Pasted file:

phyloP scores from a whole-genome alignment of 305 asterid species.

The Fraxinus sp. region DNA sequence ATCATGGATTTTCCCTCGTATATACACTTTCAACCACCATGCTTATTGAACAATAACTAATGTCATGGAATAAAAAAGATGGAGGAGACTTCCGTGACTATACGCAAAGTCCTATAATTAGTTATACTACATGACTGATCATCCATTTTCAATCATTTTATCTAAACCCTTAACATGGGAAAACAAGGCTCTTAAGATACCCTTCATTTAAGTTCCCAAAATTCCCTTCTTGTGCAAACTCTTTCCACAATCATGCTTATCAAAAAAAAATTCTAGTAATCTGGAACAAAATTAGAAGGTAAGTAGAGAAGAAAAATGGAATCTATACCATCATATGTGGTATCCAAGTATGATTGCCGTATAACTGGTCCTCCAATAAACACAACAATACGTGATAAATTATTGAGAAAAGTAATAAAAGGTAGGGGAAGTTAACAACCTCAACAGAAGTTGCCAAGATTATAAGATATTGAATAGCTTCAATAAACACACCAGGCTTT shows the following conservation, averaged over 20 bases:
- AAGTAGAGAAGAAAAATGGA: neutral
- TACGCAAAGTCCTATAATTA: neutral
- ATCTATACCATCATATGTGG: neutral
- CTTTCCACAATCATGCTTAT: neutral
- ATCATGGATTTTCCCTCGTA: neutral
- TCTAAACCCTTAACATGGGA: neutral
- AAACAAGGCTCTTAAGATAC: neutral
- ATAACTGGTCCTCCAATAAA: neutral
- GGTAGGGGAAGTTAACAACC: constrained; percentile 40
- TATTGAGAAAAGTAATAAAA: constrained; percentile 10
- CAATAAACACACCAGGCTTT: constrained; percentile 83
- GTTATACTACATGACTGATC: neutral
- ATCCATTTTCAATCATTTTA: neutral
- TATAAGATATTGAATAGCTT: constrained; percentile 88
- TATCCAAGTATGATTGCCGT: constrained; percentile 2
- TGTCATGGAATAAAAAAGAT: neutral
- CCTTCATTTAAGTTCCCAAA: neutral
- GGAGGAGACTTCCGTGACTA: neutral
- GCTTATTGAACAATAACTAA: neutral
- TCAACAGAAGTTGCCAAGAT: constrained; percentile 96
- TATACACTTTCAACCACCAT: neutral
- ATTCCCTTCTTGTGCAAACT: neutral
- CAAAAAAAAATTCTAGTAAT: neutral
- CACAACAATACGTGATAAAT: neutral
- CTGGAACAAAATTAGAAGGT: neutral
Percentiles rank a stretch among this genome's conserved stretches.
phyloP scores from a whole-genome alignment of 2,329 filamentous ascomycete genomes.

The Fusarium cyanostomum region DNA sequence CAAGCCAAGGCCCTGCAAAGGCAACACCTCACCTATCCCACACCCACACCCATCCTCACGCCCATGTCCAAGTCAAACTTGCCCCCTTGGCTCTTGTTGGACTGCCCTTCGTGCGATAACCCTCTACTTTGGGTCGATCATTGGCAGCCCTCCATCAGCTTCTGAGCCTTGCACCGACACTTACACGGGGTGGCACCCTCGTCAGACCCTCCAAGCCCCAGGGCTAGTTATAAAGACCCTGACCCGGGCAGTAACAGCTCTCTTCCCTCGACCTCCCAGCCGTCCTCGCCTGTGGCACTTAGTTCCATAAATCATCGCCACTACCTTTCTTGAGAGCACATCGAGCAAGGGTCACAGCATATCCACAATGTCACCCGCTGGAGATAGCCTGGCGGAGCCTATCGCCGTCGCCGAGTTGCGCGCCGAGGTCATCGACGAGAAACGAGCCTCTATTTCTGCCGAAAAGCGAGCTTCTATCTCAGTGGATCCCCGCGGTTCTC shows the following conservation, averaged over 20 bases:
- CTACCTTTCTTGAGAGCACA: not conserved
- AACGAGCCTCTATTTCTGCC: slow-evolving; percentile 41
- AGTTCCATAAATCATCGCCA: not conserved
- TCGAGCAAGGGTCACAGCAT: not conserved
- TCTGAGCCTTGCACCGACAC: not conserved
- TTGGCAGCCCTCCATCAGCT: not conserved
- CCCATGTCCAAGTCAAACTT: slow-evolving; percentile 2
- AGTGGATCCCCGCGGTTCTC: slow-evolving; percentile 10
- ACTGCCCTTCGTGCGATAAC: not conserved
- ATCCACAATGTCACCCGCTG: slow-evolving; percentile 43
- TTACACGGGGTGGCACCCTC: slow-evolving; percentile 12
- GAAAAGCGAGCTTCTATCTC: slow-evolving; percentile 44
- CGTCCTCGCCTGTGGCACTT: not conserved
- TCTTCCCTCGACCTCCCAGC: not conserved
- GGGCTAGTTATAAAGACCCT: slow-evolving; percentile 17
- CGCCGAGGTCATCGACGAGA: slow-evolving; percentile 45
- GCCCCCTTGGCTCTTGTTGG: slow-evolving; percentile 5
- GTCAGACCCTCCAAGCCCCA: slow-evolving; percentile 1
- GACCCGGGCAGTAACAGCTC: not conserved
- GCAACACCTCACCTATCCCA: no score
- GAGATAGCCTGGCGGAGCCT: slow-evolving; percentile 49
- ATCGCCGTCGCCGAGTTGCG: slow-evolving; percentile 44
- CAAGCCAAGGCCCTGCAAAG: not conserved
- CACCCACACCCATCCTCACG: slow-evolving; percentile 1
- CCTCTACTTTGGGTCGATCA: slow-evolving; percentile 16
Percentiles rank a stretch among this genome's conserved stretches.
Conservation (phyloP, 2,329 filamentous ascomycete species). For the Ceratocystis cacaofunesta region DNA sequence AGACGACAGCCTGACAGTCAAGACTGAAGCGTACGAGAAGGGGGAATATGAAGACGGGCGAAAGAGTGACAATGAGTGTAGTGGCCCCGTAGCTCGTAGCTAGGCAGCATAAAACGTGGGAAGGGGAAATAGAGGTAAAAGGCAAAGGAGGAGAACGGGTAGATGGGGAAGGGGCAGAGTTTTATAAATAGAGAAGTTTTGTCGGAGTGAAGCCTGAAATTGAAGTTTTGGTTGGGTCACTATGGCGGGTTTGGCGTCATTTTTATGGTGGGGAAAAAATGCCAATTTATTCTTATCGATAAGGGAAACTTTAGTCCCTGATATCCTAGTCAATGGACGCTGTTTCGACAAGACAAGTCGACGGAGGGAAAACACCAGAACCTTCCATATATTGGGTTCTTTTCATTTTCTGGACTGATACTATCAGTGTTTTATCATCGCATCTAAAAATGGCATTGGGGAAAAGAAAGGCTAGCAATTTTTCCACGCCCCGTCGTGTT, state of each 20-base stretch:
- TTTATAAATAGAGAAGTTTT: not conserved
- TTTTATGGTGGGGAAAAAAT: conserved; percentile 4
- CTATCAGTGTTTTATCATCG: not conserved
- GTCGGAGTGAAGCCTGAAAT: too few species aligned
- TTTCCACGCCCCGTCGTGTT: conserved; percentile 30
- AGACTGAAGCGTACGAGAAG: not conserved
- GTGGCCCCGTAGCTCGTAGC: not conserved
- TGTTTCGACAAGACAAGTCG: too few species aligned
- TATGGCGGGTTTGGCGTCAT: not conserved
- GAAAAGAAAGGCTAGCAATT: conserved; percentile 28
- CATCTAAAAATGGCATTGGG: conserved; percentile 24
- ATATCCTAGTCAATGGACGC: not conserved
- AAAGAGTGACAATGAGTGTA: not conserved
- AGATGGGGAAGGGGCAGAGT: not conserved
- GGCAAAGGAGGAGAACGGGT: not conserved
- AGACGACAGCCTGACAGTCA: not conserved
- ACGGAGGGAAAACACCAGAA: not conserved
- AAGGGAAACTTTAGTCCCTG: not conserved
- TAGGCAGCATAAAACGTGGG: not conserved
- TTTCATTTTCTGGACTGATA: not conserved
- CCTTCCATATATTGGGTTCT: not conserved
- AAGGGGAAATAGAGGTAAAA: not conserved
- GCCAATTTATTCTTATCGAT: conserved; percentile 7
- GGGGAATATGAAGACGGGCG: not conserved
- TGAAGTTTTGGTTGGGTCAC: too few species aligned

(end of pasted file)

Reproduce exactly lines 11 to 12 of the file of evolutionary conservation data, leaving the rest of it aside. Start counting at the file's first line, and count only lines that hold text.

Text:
- GGTAGGGGAAGTTAACAACC: constrained; percentile 40
- TATTGAGAAAAGTAATAAAA: constrained; percentile 10